A cook at Adana Grill Haus grills adana kebab and kuzu pirzola. Cevat Akpolat, the owner of Adana Grill Haus in Kreuzberg, says his restaurant is more than just Turkish snacks. "This is a Turkish culture restaurant."
A cook at Adana Grill Haus grills adana kebab and kuzu pirzola. Cevat Akpolat, the owner of Adana Grill Haus in Kreuzberg, says his restaurant is more than just Turkish snacks. "This is a Turkish culture restaurant." Layne Mosler
Döner kebab may have surpassed sausage as Germany's favorite fast food, but the famous sandwich, invented by Mahmut Aygun at a Turkish snack bar in West Berlin in 1971, is nowhere to be found at Adana Grill Haus.
Founded 26 years ago a few blocks from the epicenter of Berlin's "Little Istanbul" neighborhood in Kreuzberg, the 40-seat restaurant claims to be the first Turkish grill of its kind in the city: every piece of beef and lamb is butchered in-house and grilled to order in the open kitchen.
"This is not a snack bar," Adana Grill Haus owner Cevat Akpolat said.
"This is a Turkish culture restaurant."
Fifty years after Turkish guest workers first came to Germany to help rebuild the country after World War II, assimilation is still a hot topic, especially in Kreuzberg where visitors are likely to notice as many head scarves as mohawks.
Like a handful of restaurants in the neighborhood that feature dishes from different regions of Turkey, Adana Grill Haus draws multiple generations of homesick immigrants and increasing numbers of food-loving Germans, suggesting to some that integration has begun here at last - at least when it comes to food.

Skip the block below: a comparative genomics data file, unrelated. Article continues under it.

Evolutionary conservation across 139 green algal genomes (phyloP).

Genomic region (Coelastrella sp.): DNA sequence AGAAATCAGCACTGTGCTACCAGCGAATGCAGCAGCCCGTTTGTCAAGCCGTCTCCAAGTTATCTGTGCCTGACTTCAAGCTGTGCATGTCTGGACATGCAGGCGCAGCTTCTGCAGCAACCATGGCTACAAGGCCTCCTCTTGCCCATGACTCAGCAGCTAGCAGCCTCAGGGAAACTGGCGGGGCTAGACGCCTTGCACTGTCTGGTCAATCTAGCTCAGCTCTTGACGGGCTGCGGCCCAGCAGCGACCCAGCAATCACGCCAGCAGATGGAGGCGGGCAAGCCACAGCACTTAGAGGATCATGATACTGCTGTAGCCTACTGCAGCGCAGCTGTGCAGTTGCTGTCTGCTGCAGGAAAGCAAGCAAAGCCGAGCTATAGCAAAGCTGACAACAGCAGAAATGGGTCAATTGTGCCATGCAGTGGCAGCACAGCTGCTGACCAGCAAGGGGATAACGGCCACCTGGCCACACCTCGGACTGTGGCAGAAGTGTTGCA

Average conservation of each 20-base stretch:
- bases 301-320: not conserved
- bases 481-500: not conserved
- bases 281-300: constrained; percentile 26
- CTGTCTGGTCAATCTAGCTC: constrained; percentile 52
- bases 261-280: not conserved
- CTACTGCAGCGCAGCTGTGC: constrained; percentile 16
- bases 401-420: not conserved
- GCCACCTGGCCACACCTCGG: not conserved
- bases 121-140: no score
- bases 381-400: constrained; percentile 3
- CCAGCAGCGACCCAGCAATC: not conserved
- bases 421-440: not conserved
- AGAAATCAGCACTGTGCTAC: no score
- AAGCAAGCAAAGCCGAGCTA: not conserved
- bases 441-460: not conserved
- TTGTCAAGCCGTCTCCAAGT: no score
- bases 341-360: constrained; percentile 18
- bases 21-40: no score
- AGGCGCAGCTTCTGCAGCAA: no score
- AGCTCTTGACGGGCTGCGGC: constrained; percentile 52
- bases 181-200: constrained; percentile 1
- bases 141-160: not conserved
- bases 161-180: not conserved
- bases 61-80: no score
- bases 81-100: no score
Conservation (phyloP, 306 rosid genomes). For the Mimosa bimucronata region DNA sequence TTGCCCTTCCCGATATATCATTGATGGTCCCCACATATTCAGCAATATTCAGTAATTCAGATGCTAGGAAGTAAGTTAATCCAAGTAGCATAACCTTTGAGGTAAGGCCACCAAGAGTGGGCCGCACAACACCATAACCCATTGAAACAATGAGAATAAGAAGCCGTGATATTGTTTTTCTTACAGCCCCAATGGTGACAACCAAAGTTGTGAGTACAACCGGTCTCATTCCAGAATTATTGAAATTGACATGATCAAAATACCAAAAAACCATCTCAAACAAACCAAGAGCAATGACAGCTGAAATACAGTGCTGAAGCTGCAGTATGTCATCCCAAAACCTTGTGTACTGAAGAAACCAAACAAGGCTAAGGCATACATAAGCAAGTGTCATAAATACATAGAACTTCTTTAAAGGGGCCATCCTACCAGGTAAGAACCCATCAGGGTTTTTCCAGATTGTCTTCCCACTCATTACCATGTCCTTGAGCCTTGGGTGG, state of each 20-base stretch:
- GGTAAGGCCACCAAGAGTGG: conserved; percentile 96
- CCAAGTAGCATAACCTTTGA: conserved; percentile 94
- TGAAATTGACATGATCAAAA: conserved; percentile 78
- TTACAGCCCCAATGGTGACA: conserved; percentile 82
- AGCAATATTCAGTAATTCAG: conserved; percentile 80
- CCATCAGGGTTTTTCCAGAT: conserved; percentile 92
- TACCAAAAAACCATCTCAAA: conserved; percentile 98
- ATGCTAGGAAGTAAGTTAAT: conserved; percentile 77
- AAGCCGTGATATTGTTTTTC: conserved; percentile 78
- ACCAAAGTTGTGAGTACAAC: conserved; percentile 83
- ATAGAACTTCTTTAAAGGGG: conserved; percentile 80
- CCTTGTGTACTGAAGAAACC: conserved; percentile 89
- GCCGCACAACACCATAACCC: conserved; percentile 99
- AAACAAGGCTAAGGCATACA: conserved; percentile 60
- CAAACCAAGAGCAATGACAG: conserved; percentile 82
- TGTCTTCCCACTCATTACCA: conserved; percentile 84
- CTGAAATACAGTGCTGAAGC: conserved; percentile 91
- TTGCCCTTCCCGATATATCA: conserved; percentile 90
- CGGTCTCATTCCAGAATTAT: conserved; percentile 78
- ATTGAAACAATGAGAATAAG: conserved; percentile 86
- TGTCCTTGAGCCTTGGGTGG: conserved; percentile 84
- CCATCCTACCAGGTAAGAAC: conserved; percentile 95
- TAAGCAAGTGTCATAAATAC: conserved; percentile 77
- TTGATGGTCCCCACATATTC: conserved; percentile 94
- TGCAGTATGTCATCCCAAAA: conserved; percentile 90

Adana Grill Haus serves kuzu pirzola, or lamb chops.
Adana Grill Haus serves kuzu pirzola, or lamb chops. Layne Mosler
The restaurant specializes in dishes from Adana, a city of 1.6 million people in south-central Turkey famous for its minced meat kebabs with red pepper.
Adana Grill Haus' version of its namesake kebab is flavorful but dry, and it is their lamb chops (kuzu pirzola, 13 Euro) that draw Turkish celebrities, from director Fatih Akin to Green Party politician Özcan Mutlu.
Juicy, pink, and rimmed with fat, kuzu pirzola are perfect with a side of acili ezme (a-SILL-ee EZ-may, tomato relish with olive oil and spicy red chilies, 4 Euro) and house-made yogurt (3.50 Euro) or ayran (the salted yogurt beverage popular throughout the Balkans).
German actor Daniel Brühl and boxer Marko Huck ("He eats four portions of ribs, no bread and a liter of water," Mr. Akpolat said.) are regulars here, too.
But their photos have not made their way from Mr. Akpolat's smart phone to the restaurant's walls; they might clash with the life-sized statue of a ram atop the grill and the evil eye above the storage room door or put off the taxi drivers who also consider Adana Grill Haus to be their place.
Layne Mosler is a writer who ate and danced tango in Buenos Aires for nearly four years before moving to New York City to drive a taxi. She's currently living and eating in Berlin and writing Driving Hungry, a book based on her Taxi Gourmet blog that's scheduled for publication by Vintage (Random House) in 2014.